When it comes to family, we all know that we would go to the ends of the earth to make them happy. I am lucky enough to say that I’ve experienced this kind of love through different branches of my family. I had a normal childhood with a loving mother and father who divorced when I was in the fourth grade but that never stopped them from making sure that I was happy and learned from any experience I encountered.
Most kids learn their valuable life lessons from their mother and father and they become the two most influential figures in a kid’s life. I had those two influential figures and two more that I could lean on for anything and everything. When my dad left, my aunt and grandmother and mom became the three musketeers and did everything together. A weekly routine developed where I would see them two or three times during the week and everyday over the weekend. The Sunday ritual became my mom and I going to church and then taking McDonald’s breakfast out to their house. Then the week would always finish with a Sunday dinner. I didn’t notice until I was out of high school but I essentially had three strong mother figures who molded me and pushed me to never give up; no matter how tough life got.
Over the years and countless memories, the four of us developed a relationship that gives the word “family” a bigger meaning. So when my grandmother unexpectedly passed away two years ago, our world was turned upside down. The leader of the group was suddenly gone and our lives were drastically changed. The words “life goes on” seem so simple until you have to act upon those words.
My mom and aunt were always close because of their sisterly bond, so when they had to pick themselves up and go on with their lives, they did it together. Since my grandma was the rock for them to lean on and she is now gone, they became each others support system. So when the time came to find something to occupy their time, they found an escape at the Sanctuary. What started as a Saturday out and about turned into their Saturday routine of hanging out at the Sanctuary for five or six hours.
What I thought was going to be a two or three-time adventure soon became their new Saturday ritual. The hole that was left from my grandma’s passing was quickly turned into a new found love of art and connecting with new people. I can’t forget to mention the first time they met THE Nancy Noel that they both came home all giddy and on cloud nine. I believe one of them said that they were never going to wash the hand that Nancy touched but that is a story for another day.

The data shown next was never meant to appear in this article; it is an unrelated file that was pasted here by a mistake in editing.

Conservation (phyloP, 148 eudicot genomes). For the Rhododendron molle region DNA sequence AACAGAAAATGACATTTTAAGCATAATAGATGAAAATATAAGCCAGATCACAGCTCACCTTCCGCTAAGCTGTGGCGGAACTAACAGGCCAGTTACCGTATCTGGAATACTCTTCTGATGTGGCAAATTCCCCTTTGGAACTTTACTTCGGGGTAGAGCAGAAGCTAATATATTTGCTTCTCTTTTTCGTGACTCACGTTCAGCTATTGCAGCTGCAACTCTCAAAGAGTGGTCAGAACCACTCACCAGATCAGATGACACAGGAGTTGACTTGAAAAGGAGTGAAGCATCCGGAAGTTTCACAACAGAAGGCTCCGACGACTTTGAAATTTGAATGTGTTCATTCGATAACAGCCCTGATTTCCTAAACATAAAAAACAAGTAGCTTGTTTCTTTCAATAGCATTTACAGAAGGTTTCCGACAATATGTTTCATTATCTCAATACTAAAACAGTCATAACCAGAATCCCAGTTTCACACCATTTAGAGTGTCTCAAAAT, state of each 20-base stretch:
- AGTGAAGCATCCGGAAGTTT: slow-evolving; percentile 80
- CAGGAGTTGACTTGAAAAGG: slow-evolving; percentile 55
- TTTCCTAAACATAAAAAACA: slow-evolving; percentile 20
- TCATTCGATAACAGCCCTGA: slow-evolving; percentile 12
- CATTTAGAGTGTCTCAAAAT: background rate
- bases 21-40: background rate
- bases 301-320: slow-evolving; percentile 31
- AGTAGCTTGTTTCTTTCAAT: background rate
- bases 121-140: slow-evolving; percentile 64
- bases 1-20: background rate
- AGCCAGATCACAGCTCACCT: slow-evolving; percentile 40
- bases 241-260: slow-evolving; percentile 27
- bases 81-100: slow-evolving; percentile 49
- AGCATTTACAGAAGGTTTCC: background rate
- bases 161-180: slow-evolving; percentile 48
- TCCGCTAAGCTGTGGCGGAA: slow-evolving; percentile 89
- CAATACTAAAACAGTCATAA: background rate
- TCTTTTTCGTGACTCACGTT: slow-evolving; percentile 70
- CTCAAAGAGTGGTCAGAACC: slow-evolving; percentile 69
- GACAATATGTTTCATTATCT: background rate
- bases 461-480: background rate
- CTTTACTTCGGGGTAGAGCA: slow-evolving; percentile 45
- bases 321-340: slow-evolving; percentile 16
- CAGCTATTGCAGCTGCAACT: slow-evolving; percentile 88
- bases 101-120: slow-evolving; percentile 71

All jokes aside, we hear about people finding joy in many different ways. When my grandmother was alive they found joy in each other and the time and experiences they spent together but now they have found a new kind of love. We’ve all heard of things speaking to people in various ways, and the art on the walls spoke to them in more ways than one. They couldn’t speak to their mother anymore but that didn’t mean they couldn’t connect with her.
I remember my mother telling me that when they walked into the Sanctuary for the first time that she felt completely at peace. Whether it was the environment she was in, or the paintings on the wall; she was happy. That is the ultimate goal in life, right? Not long after they started to visit the Sanctuary religiously they became friends with the ladies working there. I guess when you’re there from open to close, you engage in conversation and build relationships. My mother and aunt aren’t hard people to talk to either. So when I heard that they had befriended Jane and Kathy who worked there, I felt a joy similar to my mom’s when she walked into the Sanctuary for the first time. After the dramatic event that they had gone through, I was overjoyed to hear that they were finding so much joy during a dark time.
So as the months go on I start to notice that every wall at my mom’s and aunt’s house were slowly filling with Noel paintings. They weren’t just any paintings though, because the connection that they felt with the paintings went beyond them just being material possessions. Their love for Nancy’s art and passion could be compared to a teacher loving her students. None of them are the same, and they all have a different story to tell but they care for them equally.
I have three Nancy Noel paintings in my apartment and needless to say that my mom and aunt did the decorating. Their joy for Nancy’s art has carried over to me. The simplicity and joy in her work is relatable to anyone and everyone. You have to look beyond the frame and canvas to see the true beauty in the brush strokes. Once you do that, the true meaning of the art will stand out to you.